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Monday, January 29, 2007


Peter Gallagher

Probably, we need institutions that work better. But NGO networks? Bloggers? Oh come on... can anyone seriously believe that these will shape a new global governance framework?

Blogs like the New Economist enrich the understanding of some fraction of a percent of the elites that contribute to this global dialog. That's wonderful. But where sovereigns are concerned, knowledge is NOT power enough: nor is insight nor civility. Never was, never will be. Sovereigns cooperate with each other, or not, and coerce everyone else -- including bloggers -- or they're not soverign. They're not about to disappear.

Nor should they. The failures of government must be corrected, not by-passed. The governance of Zimbabwe, Solomon Islands (or Fiji), Sudan, Iraq, Sierra Leone cannot be ameliorated by consumer choice and information technology.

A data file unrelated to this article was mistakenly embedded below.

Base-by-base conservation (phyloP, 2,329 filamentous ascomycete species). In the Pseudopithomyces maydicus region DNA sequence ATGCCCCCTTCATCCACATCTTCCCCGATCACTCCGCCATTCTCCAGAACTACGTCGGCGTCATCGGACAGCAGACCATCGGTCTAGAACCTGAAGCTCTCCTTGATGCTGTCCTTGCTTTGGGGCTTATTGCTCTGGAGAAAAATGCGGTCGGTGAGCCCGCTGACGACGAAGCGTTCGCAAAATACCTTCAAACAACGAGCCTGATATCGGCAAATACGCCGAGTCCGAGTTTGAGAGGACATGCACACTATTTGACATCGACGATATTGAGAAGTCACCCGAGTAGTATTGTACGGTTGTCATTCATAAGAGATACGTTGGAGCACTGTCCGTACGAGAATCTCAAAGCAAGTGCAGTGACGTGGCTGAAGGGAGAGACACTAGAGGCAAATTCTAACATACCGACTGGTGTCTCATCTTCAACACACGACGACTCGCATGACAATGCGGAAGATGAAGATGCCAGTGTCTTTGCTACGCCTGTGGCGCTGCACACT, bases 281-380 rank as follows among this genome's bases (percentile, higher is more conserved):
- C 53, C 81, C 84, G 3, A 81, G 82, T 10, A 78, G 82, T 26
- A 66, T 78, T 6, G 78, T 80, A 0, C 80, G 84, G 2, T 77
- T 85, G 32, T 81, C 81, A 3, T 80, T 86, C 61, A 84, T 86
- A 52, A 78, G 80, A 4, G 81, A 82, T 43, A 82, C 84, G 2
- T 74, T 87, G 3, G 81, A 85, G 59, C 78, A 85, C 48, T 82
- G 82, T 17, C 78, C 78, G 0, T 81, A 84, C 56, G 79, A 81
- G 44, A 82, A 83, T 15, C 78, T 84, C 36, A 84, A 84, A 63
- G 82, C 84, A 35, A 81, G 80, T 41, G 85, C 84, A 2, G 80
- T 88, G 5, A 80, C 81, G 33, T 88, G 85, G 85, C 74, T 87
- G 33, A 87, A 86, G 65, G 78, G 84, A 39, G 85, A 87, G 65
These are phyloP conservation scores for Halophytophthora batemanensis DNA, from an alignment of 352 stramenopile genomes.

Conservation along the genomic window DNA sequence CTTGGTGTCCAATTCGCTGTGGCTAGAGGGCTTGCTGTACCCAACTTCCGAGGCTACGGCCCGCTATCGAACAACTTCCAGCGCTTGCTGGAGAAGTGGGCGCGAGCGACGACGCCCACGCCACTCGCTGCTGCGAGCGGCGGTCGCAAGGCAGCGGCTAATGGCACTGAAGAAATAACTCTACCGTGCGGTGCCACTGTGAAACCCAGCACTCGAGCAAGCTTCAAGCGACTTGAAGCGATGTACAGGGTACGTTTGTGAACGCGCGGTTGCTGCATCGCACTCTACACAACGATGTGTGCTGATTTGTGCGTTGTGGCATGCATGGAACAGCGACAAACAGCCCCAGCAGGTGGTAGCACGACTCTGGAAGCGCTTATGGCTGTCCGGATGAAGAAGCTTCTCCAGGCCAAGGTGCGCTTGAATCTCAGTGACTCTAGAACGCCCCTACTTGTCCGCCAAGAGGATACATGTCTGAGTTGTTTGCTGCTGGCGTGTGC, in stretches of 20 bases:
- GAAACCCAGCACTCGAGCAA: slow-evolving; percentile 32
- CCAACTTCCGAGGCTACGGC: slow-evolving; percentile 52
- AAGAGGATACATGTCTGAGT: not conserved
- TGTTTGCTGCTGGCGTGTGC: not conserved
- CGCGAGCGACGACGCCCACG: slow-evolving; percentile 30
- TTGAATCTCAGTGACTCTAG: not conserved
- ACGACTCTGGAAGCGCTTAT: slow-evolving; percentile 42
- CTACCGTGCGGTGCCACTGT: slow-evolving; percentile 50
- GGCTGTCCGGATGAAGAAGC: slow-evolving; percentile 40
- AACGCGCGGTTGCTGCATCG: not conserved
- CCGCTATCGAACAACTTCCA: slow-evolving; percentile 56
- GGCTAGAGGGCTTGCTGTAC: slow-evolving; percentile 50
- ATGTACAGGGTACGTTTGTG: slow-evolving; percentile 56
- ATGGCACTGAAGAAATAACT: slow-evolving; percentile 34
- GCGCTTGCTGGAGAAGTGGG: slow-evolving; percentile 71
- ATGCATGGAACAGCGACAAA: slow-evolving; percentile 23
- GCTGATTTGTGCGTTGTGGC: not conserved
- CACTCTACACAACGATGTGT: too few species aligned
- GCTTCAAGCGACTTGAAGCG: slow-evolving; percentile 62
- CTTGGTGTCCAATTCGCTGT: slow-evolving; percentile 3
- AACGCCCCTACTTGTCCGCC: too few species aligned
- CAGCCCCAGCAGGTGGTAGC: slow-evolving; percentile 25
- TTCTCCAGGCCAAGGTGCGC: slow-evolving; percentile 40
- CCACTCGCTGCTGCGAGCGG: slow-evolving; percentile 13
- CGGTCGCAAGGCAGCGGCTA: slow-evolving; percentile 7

Spend a few days in Dacca surrounded by networks of beggars, networks of police, networks of business and government cronyists and you'll be quickly disabused of the idea that order emerges from reciprocity and cooperation among individuals.

The eccentricity of Malaysia's former Prime Minister proves nothing -- the Malaysian economy prospered despite him. But not every economy is so lucky. To be effective, the successors to the IMF or WTO must be something very like the IMF or WTO: that is, intergovernmental.


PG: "But where sovereigns are concerned, knowledge is NOT power enough: nor is insight nor civility. "

"Sovereigns" (if you mean nations) are subject to public opinion and to the extent that public opinion is formed by exchanges on forums, then politicians will become more sensitive to the phenomenon.

Yes, forums are just another way to exchange ideas, like at the local pub, but they have a fuller range of opinions and of greater variety. That's goodness.

They enrich the debate, but they are not likely to determine, for instance, political policy any time soon. One day, however, they just might influence it however.

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